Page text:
Attachment Disorders In Children

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Attachment Disorders
Children that are placed into community homes or grow up in a dysfunctional family develop very similar psychological characteristics. Children that grow up in these environments usually experience some sort of disruptive attachment to their primary caregiver or parent, they are not in a stable environment, and they are usually exposed to multiple caregivers throughout their life. All of these factors have been connected to attachment disorders in some way. Though these same factors may have more or less of an impact on the child depending on their environment as a whole. There has been little research done on this condition, but it has been found that if the child is placed in a supportive and healthy environment that
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By definition attachment is an enduring emotional bond that exists between a child and a primary caregiver; thus an attachment disorder is when children develop abnormal attachments or relations with caregivers, adults or other children. Children that grow up with parents that are really involved with their development and care are securely attached to their parents (Barnett, 1999, pp.172-192). For example; a child whose parent takes time to read to them, play with them and do other activities with them as they grow will create a very close bond with their child. Children that are raised with parents that are not as involved in their development are not as attached and are not as sure about making new relationships with other caregivers or peers. Just like the example above, if the parents do not take the time to do things with their child as they grow and develop they will not create a bond with their parents and have trouble bonding with others.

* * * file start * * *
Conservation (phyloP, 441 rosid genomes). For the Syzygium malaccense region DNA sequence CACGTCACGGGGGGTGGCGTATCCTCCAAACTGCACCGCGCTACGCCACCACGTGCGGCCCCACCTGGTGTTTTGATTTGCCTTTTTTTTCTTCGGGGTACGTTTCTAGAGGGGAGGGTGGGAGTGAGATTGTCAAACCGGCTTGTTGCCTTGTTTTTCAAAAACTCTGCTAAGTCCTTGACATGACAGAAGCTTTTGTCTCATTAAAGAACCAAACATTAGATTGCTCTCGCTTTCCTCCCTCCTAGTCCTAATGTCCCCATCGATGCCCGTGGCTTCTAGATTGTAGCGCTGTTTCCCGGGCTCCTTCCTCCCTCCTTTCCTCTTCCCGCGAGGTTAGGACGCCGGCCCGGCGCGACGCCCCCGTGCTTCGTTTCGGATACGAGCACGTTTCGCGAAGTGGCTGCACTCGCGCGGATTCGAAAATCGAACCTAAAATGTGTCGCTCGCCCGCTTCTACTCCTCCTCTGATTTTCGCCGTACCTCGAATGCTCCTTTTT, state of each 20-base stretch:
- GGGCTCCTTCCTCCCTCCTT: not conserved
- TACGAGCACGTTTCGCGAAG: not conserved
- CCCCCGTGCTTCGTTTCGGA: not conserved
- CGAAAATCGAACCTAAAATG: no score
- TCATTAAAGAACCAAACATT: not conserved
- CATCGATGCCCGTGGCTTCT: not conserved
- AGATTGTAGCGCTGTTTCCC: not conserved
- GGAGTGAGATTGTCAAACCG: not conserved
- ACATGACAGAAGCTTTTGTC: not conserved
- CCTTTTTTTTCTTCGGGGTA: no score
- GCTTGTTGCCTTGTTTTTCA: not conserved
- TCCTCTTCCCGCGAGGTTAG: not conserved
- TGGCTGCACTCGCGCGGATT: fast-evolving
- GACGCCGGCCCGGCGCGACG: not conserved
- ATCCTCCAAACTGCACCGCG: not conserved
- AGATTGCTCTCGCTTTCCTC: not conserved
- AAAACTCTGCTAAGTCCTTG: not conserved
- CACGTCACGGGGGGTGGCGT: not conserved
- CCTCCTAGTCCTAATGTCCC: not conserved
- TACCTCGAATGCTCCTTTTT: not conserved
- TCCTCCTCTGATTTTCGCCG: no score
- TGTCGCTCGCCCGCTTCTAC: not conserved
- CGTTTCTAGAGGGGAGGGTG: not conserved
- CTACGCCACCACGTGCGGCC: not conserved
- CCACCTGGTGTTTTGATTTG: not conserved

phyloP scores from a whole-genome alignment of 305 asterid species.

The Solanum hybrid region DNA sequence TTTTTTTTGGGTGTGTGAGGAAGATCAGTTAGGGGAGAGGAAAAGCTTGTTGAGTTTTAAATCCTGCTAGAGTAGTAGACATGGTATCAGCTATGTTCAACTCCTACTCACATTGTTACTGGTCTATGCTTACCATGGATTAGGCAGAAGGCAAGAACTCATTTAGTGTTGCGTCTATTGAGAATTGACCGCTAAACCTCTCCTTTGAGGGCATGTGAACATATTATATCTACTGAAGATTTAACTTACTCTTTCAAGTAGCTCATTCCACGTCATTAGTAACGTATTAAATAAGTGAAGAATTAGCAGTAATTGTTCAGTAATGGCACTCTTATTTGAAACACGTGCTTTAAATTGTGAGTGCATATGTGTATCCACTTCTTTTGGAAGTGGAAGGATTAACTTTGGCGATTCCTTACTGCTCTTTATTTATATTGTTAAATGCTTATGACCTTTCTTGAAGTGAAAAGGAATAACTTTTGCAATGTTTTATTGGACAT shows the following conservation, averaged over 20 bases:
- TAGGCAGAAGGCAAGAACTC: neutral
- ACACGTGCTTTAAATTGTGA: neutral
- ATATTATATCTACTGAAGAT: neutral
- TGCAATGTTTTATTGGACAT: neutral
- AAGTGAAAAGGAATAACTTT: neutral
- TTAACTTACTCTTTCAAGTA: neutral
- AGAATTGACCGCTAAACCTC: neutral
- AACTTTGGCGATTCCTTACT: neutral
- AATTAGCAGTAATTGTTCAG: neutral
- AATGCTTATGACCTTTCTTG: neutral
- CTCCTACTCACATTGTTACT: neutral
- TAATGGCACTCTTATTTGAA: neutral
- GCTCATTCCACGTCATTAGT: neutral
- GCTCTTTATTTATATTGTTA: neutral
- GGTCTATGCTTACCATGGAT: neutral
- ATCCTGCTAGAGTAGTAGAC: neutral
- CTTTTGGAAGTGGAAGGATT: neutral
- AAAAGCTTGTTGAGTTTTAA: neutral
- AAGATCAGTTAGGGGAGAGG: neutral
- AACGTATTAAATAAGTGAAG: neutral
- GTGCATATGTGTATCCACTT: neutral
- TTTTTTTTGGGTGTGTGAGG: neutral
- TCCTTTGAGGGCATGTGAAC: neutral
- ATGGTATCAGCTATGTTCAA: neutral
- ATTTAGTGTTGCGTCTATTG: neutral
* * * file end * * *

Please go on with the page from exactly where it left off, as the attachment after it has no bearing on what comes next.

Causes
The causes of attachment disorders has not been pinpointed to specific patterns or actions; although scientists have been able to link together some events that can lead to the creation of an attachment disorder. Most of them include what children are exposed
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Attachment disorders are very commonly found in adopted children which is why it is not very surprising that I had it, and my parents being insufficient and inconsistent parents made my condition even worse (Harden, 2004, pp.31-47). Unlike most children with an attachment disorders my parents were verbally abusive so I developed a very poor self-esteem also. My self-esteem issues contributed to my other symptoms such as behavioral problems for instance; being overly defiant, lying, and shyness. (Barnett, 1999, pp.172-192). Defiance and lying were my ways of being able to pretend that I was a normal kid; it made it easier to lie about everything and pretend that I was normal and that I did not have a lot of things wrong with me. By defying my parents it gave me power to define my own boundaries and limits as I saw fit and it gave me control. Shyness was the downside of my attachment disorder. I was shy because I was unsure of myself and had little to no self-confidence, so staying with a group of people that I knew and was comfortable with made it easier to handle crowds and meeting new

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